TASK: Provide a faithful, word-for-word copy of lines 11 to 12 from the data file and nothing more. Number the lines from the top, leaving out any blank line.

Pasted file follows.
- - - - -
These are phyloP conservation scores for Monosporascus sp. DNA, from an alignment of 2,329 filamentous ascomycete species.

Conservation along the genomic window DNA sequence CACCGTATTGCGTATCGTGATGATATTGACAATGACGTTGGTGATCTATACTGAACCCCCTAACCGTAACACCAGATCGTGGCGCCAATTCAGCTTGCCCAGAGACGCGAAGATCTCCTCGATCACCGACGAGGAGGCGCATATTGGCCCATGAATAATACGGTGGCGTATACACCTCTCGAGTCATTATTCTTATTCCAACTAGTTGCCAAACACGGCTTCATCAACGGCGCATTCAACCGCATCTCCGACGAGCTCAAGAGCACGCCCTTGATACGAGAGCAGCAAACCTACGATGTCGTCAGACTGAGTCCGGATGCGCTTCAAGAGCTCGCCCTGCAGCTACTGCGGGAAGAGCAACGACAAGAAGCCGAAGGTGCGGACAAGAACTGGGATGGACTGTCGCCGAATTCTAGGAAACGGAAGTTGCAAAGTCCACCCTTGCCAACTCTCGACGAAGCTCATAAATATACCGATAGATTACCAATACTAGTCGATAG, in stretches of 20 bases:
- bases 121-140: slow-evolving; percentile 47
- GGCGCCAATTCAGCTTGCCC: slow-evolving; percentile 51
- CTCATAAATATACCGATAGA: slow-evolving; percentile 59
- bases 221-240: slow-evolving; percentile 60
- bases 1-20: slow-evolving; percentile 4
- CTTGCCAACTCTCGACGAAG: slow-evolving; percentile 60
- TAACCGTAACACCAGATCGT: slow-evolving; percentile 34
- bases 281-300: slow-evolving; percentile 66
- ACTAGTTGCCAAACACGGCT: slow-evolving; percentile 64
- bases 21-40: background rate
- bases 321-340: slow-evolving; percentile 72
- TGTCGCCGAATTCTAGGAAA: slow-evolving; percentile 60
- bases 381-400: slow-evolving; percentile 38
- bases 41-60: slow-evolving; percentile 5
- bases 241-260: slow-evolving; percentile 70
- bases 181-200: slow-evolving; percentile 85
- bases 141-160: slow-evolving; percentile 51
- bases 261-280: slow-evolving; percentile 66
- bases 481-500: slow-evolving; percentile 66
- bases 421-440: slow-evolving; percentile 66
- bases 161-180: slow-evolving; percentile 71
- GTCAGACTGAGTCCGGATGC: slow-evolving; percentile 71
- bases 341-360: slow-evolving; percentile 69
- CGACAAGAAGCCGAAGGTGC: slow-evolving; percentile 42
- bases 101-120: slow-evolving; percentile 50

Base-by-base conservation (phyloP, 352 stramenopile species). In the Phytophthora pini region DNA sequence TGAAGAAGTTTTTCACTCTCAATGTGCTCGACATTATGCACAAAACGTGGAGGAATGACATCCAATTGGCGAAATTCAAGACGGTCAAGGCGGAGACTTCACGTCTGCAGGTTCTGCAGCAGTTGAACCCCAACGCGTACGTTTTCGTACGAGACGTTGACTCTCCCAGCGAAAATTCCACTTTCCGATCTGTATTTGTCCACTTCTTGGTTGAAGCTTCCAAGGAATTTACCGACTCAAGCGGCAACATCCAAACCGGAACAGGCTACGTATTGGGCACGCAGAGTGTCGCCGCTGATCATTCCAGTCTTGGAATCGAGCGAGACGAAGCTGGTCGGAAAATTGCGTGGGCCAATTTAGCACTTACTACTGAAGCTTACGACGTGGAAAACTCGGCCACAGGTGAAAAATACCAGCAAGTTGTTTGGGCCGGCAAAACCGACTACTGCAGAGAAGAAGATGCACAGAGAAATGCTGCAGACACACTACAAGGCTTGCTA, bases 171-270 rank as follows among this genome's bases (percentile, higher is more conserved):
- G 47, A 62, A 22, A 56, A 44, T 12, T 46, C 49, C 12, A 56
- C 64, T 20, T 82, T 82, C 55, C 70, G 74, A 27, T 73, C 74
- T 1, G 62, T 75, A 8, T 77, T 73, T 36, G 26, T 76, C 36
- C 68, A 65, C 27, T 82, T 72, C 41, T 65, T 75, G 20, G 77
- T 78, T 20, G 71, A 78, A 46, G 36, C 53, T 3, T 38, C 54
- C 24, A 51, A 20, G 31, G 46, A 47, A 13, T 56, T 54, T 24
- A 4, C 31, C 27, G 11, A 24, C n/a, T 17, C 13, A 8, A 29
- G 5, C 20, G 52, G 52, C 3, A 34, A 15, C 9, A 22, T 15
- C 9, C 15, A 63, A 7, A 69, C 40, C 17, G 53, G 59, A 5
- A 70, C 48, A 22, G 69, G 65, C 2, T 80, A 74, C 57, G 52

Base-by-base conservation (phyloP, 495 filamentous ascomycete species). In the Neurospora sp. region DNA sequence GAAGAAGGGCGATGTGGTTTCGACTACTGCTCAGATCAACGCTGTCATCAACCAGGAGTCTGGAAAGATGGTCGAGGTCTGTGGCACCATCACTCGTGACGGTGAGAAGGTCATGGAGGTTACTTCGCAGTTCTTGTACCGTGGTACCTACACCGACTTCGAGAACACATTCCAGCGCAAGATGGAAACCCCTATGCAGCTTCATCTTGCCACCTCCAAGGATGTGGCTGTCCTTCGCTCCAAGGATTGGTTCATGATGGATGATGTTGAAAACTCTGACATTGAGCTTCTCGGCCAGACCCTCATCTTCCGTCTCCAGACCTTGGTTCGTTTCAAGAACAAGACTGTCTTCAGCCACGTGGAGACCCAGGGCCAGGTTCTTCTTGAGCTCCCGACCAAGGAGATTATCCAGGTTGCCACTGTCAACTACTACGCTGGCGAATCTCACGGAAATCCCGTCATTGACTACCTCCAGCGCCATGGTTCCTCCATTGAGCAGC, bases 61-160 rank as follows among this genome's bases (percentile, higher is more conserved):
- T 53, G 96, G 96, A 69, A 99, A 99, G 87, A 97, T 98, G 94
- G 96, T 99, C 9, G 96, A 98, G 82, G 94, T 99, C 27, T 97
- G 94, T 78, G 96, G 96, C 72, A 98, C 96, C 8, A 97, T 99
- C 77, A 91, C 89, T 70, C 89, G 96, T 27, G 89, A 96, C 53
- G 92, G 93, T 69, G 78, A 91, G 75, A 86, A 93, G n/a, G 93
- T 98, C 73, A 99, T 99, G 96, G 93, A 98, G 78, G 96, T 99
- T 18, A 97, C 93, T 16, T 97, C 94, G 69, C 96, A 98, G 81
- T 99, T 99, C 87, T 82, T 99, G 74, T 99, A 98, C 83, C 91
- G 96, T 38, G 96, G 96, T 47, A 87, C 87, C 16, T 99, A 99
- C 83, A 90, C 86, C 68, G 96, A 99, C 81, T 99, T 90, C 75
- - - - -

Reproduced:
- ACTAGTTGCCAAACACGGCT: slow-evolving; percentile 64
- bases 21-40: background rate